Monthly giving A monthly giving program allows supporters to make an automatic donation of a specific amount every month, typically as a recurring credit card charge. Donors who might not be able to give a large one-time gift are often willing to sign up for monthly giving, ultimately donating more over time than they would have otherwise.
Open rate Open rate is simply the percentage of people who opened or viewed an email. Common things that reduce open rates are vague subject lines, messages landing in spam folders, or what time of day you send your message. Often, the larger your list, the lower your open rate tends to be. Be aware that most tracking systems count a message as opened when it appears in an email client’s preview pane, even though the recipient might not have actually read it.
PCI Compliant This applies to any financial transactions (donations, memberships, ticket purchases, etc.) that your organization facilitates involving people’s credit or debit cards, whether online, in person, or by phone. A PCI-compliant website, for instance, adheres to a set of requirement set forth by the Payment Card Industry (PCI) Security Standards Council designed to ensure that all companies that process, store, or transmit credit/debit card information maintain a secure environment.
Peer-to-peer fundraising or social fundraising A fundraising method where your supporters raise donations from their social networks on your organization’s behalf. The nonprofit usually supplies the tools, such as social media assets, a personalized fundraising page, and sample messages, to help their fundraisers succeed.
QR Code A QR code (short for Quick Response Code) is a smartphone-readable barcode made up of black and white squares. Reading a QR code requires scanning it with the camera on your cellphone via an app that can decode the encrypted information. QR codes can include things like a direct link to your nonprofit’s website or donation page, links to your YouTube channel, or more information about a fundraising event. They can be particularly useful in printed materials or on signs or kiosks. One benefit to QR codes is that you can track user traffic much like you can with your website.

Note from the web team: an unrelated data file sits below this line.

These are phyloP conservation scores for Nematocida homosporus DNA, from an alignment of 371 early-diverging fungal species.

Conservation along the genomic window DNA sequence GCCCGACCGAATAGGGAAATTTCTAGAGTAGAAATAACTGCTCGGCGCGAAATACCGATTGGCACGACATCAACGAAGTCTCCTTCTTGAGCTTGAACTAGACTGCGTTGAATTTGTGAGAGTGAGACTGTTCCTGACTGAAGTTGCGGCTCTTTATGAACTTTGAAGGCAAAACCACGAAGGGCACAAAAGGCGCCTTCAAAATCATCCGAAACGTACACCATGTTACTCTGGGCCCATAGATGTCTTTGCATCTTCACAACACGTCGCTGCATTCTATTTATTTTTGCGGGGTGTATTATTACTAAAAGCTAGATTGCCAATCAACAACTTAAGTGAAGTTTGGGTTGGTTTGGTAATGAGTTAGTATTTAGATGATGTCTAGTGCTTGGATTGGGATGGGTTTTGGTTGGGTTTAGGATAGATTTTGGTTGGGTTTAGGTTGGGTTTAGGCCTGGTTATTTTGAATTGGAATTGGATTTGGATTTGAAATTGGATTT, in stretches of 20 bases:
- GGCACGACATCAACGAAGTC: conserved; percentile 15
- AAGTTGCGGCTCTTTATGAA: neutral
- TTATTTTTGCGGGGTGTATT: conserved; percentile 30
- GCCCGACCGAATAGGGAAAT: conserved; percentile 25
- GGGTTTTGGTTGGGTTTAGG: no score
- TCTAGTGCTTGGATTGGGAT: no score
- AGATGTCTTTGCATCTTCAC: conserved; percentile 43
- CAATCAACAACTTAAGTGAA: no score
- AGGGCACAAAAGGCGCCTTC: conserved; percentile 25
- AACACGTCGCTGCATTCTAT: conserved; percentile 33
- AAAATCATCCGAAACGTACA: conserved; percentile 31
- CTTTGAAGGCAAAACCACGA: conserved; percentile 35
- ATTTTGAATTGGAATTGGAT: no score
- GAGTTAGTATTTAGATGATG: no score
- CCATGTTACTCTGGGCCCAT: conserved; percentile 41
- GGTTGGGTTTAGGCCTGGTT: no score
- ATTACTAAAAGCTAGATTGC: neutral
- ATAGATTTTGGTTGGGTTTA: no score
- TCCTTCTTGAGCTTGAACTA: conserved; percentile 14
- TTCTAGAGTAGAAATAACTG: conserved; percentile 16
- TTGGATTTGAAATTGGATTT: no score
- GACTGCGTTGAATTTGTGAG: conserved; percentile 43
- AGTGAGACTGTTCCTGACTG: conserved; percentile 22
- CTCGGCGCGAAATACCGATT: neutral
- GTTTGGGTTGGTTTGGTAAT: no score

Recurring giving An important option on your donation page that allows donors to give an amount in regular increments, typically monthly. Donors will often choose recurring gifts when presented with the option. Recurring giving is an easy and effective way to boost overall fundraising over the course of a year, so this option should be prominently displayed on your donation page. People who strongly support your cause but might not be able to make a large donation all at once like recurring giving because it allows them to give more over time than they could otherwise. It also helps your organization budget more effectively since you can predict how much money will come in going forward.